Those two things. The price has been paid. Jesus has paid the price for your sin and mine. And we're set free. Not free just to lounge about, but free for a journey as the Israelites were free for a journey with Jesus, free to be his disciples.

We've been set free. That's redemption. I read a commentary about this as I was preparing the sermon, and the person who wrote the commentary said, the redeemed are committed to pilgrimage. If you believe Jesus died for you, you're committed to pilgrimage. You're committed to going with Jesus as his disciple.

So we've got the lamb, the blood, the redemption, and finally, the commemoration. Jesus took bread, gave thanks, broke it and gave it to them, saying, this is my body given for you. Do this in remembrance, in commemoration of me. It's what we're going to do in a few minutes. We call it holy communion.

It's a commemoration of the sacrifice of Jesus.

And I don't want to be disrespectful, but just have a think. The Israelites didn't just look at the lamb and say, oh, oh, I like that lamb. That's wonderful. Lamb on the table. They took it into themselves.

They ate it for themselves. It became part of them. And we don't come to communion and just say, oh, that's lovely bread and lovely wine. We take it into ourselves because that's what's on offer. Jesus offering himself not just because he's died for us, but because he wants to come into us and live in us.

And I'm nearly finished. I told you it wasn't going to be a long sermon. But the apostle Paul wrote the next slide. Christ, our Passover lamb has been sacrificed. Therefore, let us keep the festival, not with the old bread leavened with malice and wickedness, but with the unleavened bread of sincerity and truth.

There's two things here. Our Passover lamb has been sacrificed. So let us keep the festival, keep the commemoration. Take the bread and wine. So as you come to communion today, just think, Christ, our Passover lamb, has been sacrificed.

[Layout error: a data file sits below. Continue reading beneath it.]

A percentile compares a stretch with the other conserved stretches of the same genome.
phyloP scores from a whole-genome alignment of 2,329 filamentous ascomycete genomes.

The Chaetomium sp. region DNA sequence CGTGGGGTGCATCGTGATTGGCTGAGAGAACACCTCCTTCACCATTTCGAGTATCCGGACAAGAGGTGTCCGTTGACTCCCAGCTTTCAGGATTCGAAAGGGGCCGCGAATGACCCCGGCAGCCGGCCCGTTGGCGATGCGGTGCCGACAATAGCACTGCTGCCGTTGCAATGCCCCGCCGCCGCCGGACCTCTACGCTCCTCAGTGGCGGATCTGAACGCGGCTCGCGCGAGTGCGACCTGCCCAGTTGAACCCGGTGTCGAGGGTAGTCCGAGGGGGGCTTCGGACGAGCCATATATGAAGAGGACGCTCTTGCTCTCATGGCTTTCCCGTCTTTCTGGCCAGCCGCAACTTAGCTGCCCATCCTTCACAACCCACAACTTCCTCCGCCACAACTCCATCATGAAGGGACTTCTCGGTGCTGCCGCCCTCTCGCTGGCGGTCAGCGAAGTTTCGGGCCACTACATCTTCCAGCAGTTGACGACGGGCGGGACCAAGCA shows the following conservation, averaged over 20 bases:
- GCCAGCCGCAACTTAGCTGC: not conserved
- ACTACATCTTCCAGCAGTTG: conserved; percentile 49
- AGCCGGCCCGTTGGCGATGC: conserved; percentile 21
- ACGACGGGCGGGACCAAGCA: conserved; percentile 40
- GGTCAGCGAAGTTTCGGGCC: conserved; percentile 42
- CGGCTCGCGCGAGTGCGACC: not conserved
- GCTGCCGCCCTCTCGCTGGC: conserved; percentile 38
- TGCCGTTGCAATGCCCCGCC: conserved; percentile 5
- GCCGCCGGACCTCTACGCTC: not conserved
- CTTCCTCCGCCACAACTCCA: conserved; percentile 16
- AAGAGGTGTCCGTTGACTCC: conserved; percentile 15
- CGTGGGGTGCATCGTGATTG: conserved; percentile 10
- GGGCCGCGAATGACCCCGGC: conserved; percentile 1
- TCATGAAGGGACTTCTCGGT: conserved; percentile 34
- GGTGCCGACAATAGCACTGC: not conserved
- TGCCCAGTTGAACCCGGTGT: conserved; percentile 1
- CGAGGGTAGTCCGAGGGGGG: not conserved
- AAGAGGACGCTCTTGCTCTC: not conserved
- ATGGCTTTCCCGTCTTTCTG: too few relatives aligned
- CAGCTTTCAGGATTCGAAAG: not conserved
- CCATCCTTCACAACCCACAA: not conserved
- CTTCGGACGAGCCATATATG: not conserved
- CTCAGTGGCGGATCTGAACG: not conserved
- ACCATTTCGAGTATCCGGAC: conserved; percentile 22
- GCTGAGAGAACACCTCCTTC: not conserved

He had no defect. There was darkness as he died. His death is enough for me. I have forgiveness, redemption. I'm set free.

Set free to journey with Jesus. That's one aspect of this. We look back as we come to communion and we remember what Jesus has done for us. But the second aspect is what we're going to do through the week. Because what Paul says in this verse, let us keep the festival, not with the old bread, leavened with malice and wickedness.

It would be a strange communion service if it was full of malice and wickedness, wouldn't it? Well, perhaps there is sometimes in some places, but with the unleavened bread of sincerity and truth. He's referring to how we live our lives.

This communion, this commemoration, this Jesus who's died for me, this Passover lamb of God is not just something we remember on a Sunday. Occasionally. This is something that takes us into the week and through the week. How can you, through the week, just remember that in the way we live our lives, when there's an opportunity for a bit of malice, and we all get it, don't we? The opportunity for a bit of malice?

No, because Jesus has died for me. I don't need to do that. When there's an opportunity for a little bit of being economical with the truth. No, I don't do that because Jesus has died for me. We celebrate this wonderful feast, this wonderful festival, this wonderful Passover.

The lamb of God who loved me, said the apostle Paul, and gave himself for me. How is that a verse to think about? The lamb of God, the son of God, he said, who loved me and gave himself for me. That's our Passover. Let's pray.

Lord Jesus, it's beyond our belief, it's beyond our grasp to really understand all that you've done for us. Our belief stretches out to you, our faith reaches out to you and we grasp hold of you. But there's so much more that we've just not grasped yet. But we thank you that you are our Passover lamb. You have died for me and that's enough.

Lord, lead us into freedom, we pray. Freedom as we walk with you into this week, knowing that you are our Passover lamb.

Thank you, Lord Jesus. Amen.